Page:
• Tanya, I am having some trouble finding the post and sentence blaming South Africa per se for creating this situation. Perhaps you can assist me? Hannes did say and I quote “We do our best to isolate our children from the violent environment that they were born into and to help them to grow up as balanced and respectful adults”. Now I don’t see him saying anything else other than that the kid was born into a violent environment. South Africa with its 20 000 murders per year certainly qualifies as a violent environment see links

      http://www.nationmaster.com/graph/cri_mur_wit_fir_percap-crime-murders-firearms-per-capita

      and

      http://www.nationmaster.com/graph/cri_mur_percap-crime-murders-per-capita

      Being number one in the world for murder by firearm and second for general murder would most certainly to any rational person denote a violent society, and not the type of place you would or should raise children..

      Personally I agree with your suggestion that the bullying might have been more of a contributory factor. Give this some more time, the truth will out. I think Refilwe did not read Hannes’ comment properly and just had the normal kneejerk reaction. If there are problems in that home due to the “upbringing” maybe the welfare agencies should be looking at the other Kriel child before he goes on a murder rampage 😉 (Note the tongue in cheek)

  8. @Hannes.Please stop blaming South AFrica for your children’s “violent” behaviour. Theo left South africa at 8yrs old. He was 14 when he committed the murder. Stop making excuses for a bad upbringing!!!!!

  9. @Chris. As an ex-South African this murder reflect on all of us even on us here in Australia. We do our best to isolate our children from the violent environment that they were born into and to help them to grow up as balanced and respectful adults. Theo does not have a violent history and during the trail an expert testified that this murder was out of character. He has been demonised in the press (rightly so because he is a murderer) and no-one know what motivated him to commit this shocking murder. To their credit the Kriel family stood by Theo and has also been through hell. As a parent your soul is exposed by everything your children do wrong. The Templeman’s have the right to feel sad and angry, they might think to attack the Kriel family that they may get the justice they were denied during the sentencing, but they are wrong. There are no evidence that even suggest that the Kriel’s brought Theo up to become a monster, actually the evidence points in the opposite direction. In a tragic situation like this, there are only losers. Theo created this situation and he should pay for it, not his parents.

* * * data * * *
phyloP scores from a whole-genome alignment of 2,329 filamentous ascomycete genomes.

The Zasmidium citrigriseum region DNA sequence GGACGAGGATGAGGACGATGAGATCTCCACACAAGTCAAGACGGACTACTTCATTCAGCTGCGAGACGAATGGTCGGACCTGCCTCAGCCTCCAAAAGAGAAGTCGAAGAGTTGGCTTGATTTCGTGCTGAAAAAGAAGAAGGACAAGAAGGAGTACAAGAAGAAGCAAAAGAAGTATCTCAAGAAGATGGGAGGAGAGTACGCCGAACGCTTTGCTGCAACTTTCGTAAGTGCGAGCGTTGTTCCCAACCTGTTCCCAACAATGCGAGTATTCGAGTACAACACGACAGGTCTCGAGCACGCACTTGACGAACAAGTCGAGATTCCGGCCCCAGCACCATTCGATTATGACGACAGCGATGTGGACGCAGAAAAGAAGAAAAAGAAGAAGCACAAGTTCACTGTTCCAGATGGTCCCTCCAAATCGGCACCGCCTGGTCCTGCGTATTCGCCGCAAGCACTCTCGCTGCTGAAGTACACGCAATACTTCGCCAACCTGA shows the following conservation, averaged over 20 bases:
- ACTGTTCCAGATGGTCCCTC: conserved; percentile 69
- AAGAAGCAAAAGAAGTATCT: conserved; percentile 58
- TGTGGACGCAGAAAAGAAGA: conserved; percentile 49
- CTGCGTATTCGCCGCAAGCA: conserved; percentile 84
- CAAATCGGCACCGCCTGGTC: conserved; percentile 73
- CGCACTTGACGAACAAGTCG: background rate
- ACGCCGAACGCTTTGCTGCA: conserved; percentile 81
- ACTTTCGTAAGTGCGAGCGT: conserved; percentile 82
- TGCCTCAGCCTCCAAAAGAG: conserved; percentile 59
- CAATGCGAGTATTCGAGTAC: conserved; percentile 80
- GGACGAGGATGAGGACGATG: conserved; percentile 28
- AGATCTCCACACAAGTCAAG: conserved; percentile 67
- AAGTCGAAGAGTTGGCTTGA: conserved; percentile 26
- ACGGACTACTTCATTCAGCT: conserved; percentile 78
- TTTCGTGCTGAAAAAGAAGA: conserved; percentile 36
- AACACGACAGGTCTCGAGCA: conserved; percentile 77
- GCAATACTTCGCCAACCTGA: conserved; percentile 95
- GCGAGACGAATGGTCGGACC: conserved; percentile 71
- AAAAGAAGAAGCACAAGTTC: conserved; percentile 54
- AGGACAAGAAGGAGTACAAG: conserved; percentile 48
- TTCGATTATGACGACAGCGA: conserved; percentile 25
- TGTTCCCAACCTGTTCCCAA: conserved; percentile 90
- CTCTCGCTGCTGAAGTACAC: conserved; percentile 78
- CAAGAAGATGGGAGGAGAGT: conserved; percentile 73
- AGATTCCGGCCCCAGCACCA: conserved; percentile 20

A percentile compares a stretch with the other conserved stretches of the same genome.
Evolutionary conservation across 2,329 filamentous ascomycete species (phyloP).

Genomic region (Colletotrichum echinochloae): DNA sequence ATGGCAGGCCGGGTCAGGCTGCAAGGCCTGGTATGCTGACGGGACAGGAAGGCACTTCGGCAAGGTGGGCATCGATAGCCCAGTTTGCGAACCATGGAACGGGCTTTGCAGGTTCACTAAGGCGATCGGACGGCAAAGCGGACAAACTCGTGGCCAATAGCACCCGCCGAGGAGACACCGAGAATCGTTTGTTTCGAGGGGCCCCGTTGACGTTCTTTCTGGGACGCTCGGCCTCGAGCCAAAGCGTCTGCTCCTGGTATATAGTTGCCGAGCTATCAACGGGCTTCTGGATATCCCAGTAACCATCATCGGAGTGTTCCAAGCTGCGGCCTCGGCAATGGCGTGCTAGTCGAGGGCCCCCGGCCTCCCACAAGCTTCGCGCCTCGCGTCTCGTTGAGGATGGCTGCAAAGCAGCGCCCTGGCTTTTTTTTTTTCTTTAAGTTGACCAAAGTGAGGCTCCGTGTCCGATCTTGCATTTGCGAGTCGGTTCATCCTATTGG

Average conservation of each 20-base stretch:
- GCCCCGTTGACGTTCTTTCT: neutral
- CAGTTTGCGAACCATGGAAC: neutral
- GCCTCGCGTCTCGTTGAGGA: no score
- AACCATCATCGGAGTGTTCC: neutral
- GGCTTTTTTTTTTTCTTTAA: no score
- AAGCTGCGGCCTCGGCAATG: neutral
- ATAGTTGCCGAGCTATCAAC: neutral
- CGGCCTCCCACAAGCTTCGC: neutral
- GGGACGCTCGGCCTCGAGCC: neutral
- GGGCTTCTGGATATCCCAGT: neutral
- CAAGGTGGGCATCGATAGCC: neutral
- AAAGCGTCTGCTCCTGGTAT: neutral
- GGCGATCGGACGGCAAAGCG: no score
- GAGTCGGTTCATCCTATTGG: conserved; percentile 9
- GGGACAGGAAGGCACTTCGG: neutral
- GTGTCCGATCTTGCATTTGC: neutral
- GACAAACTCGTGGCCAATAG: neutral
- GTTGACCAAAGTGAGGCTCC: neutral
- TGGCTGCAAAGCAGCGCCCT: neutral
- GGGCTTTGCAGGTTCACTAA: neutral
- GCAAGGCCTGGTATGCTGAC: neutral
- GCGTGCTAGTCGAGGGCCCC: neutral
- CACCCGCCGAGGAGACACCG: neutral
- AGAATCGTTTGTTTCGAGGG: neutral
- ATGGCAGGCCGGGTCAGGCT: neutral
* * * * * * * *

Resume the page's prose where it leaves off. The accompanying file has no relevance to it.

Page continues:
10. I am truly so sorry for what happened here, his parent should be looking at themselves as they raised this boy to what he has become. I am sooo angry that words can’t explain how angry I really am. I am South African, and we come to this wonderful country to be safe, to protect our children from what HE has done to you…. I am really ashamed to be known as a South African today, and even though we don’t know each other I would really like to tell you that I am very vey sorry.

  11. Today I am ashamed of my nationality, for what one individual has done in this lovely country I call home. Shame on you and most of all your parents for raising a monster like you. To take a innocent girls life, you should hang for that and your parent send back to South Africa as you are the product they created.

    • Interesting post Chris. Would you propose that every immigrant who’s family member commits a crime in NZ be sent to their original country? Using that logic (or lack thereof) a lot of people in NZ would have to be sent back especially since most of the people currently in NZ are or were in fact immigrants from another country. This argument is so flawed as to border on the ridiculous. The Kriel’s have been here since Theo was 7 which means that they were here for 7 years when this crime was committed. The probably already hold NZ Citizenship so for all accounts they are Kiwis who originated from SA. According to your argument, even if a person committs a crime when they are 30 years old but arrived in the country when they were 2 their FAMILY (did the family commit this crime??? There is no evidence that the Kriel’s were bad parents) should be sent back to their country of birth. Didn’t think that one through did you.

      • Another question. How many of the family members should be sent back? Just the immediate family or the extended family as well? I mean all of them could be guilty if they had any contact witht his ‘monster’. You have second and even third generation Saffers living in NZ – should they all be sent back when one of the family members commit a crime? Or do you want to pick and say, the mom and dad must go but the brother and sister can stay (if they are old enough to be on their own of course). Or maybe since the criminal spend most of his/her time with the gran the gran should go back but the rest of the family should stay??

  12. Firstly, I condemn this senseless murder.

    Secondly, the sensationalistic “Daily Mail” style NZ media is of a level much like that of a paperback thriller or Victorian morality tale, fashioning clear-cut “heroes” and “villains” in order to titillate its simple-minded readers. Serious sensitive analysis is rare, because abstract thought is distrusted. I doubt that the poster above was asserting that the press literally called the boy Manson. Example of how this case is being portrayed: